Elon Musk is headed to Mexico soon to speak with the president about Tesla building a production plant in the country. Rumors of Tesla’s big move south have been ongoing for months, but Musk hasn’t confirmed where, exactly, Tesla plans to build its latest Gigafactory — or whether it will be built in Mexico at all.
President Andrés Manuel López Obrador, or AMLO, is scheduled to meet with Elon Musk to discuss Tesla’s future, according to Bloomberg. And, of course, AMLO will pitch his own ideas regarding where Tesla should settle in Mexico.
For now, the front-runners in the race for the coveted Tesla Mexico plant are the northern state of Nuevo León and the State of Mexico proper, where AMLO’s new airport is trying to attract foreign companies in order to build a major trade zone in the heart of the country. Nuevo León already hosts many of Tesla’s suppliers, and has even granted Tesla its own dedicated lane on the U.S.-Mexico border. Both of these locations would make sense.
But we can add the southern state of Michoacán to the list. Not because the state boasts a major port catering to the auto industry, but because the state governor has made a compelling argument through avocados. It seems that Michoacán’s governor, Alfredo Ramírez Bedolla, knows the way to anybody’s heart is through the stomach:
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Avocados are the most famous and lucrative export of the state, but the governor goes on to say that, “Michoacán is the best option for Tesla and other global brands looking to invest and build on Mexican soil.”
Now that politicians in Mexico are vying for Musk’s attention — and getting weirder with their efforts to woo Tesla — the governor of Michoacán convinced some intern to mock up an EV with absolutely zero sidewall and little resemblance to any model that Tesla makes. Still, I admire the unhinged effort as well as the fact that the governor believes Tesla would ever build a two-door vehicle.
At the very least, it’s more creative than efforts from Nuevo León’s governor, who publicly gifted a Tesla to his wife for Valentine’s Day (link in Spanish.) But the Mexican president might take a different tack than his fellow politicians by threatening to withhold permits if Tesla decides to build in the North. It’s a risky move on AMLO’s part, but not altogether unfounded.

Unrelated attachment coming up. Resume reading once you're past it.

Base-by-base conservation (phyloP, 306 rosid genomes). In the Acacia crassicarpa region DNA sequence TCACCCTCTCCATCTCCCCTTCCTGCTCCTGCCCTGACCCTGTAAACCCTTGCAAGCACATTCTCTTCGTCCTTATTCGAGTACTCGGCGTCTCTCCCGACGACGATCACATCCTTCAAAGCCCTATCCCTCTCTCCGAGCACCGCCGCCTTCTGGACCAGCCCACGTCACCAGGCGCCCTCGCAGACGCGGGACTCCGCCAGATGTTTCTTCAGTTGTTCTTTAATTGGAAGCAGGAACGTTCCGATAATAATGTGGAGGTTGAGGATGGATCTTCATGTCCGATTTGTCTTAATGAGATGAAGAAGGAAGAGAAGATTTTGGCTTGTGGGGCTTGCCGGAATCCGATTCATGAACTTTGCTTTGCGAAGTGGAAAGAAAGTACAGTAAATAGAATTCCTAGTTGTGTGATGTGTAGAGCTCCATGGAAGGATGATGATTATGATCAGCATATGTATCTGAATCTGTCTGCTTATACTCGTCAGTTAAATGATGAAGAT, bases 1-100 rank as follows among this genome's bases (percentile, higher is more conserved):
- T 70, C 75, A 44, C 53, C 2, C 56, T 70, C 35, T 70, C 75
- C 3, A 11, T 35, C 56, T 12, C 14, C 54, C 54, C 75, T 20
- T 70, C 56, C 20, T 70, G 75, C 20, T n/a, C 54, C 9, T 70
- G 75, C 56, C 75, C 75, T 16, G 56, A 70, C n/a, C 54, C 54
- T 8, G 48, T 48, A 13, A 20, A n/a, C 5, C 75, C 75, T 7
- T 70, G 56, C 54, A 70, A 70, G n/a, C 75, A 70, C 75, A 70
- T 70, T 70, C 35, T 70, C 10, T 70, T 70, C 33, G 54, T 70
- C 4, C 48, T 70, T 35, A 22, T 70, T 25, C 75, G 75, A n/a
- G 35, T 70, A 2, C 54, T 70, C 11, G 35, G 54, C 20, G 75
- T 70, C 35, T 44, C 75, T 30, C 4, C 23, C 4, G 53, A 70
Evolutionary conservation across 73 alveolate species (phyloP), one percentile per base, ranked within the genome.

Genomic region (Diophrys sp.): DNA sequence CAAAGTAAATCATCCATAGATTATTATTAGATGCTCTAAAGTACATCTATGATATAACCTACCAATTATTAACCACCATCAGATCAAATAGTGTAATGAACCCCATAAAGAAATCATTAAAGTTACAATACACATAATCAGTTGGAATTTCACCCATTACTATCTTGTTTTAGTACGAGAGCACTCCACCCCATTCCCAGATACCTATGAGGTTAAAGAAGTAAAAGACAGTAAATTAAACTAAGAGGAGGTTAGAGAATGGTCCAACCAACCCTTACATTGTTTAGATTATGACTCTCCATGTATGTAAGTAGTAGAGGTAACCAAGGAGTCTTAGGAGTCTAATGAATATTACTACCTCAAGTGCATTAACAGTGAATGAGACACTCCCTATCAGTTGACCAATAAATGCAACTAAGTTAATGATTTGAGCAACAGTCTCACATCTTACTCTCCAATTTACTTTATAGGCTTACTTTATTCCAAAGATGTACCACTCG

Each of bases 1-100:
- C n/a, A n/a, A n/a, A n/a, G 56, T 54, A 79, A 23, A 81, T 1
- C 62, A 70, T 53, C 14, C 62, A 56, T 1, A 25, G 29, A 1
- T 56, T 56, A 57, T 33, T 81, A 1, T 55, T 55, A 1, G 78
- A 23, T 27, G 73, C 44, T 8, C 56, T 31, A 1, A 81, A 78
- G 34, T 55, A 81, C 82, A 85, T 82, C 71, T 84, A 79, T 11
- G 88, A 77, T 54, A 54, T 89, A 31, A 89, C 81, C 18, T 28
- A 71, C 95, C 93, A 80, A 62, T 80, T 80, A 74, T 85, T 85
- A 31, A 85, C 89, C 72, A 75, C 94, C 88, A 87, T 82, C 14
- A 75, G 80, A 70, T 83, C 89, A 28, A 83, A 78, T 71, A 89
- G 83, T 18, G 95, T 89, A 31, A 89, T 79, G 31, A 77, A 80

As Bloomberg reports, water has been scarce in northern states and that could impact the industry:
President Andres Manuel Lopez Obrador weighed in on the issue this week and didn’t have anything positive to say about Tesla settling in Nuevo Leon. The state near the US border is already filled with industry and lacks water, said AMLO, as the president is known. Instead, he highlighted abundant resources in the country’s southeast and the appeal of moving close to a new airport in the State of Mexico that’s one of his major infrastructure projects.
On Friday, he reinforced the message by saying the company would not receive permits if there was not enough water in northern Mexico.
“If there is no water, no, there would be no possibilities,” AMLO said. “The permits are simply not issued for that, I mean it is not feasible.”
“There are places in the country where there isn’t enough water and we have to save it for domestic consumption.”
As if that weren’t enough, the Mexican military has slowly been establishing a stronger presence in the North as the country struggles to contain cartel violence, which has been historically concentrated in Mexico’s border states.
The president makes no mention of cartel violence in his remarks, but the concern is always valid. A kind of background condition that many in the country have accepted. The point is that AMLO will try to convince Musk that building a plant away from the Mexican capital could be a risk.
AMLO is from the South, however, so his pitch is somewhat biased. And one of the major promises during his presidential campaign was that he’d help bring more money to southern Mexico via development.
In the end all this competition could put off Musk and Tesla from actually making any major investments, as Bloomberg notes. While that is a possibility, it seems unlikely. A sibling rivalry between Mexican states is hardly enough to shoo Musk away when so many of Tesla’s competitors run production plants in the country.
Chinese automakers are also gaining ground there, and most likely playing the long game with EV production in the West — attempting to gain a foothold via Latin America. So, it looks like Tesla is destined to remain or grow in Mexico in some form or another. It’s just a matter of when, where and who has the best avocados in the country.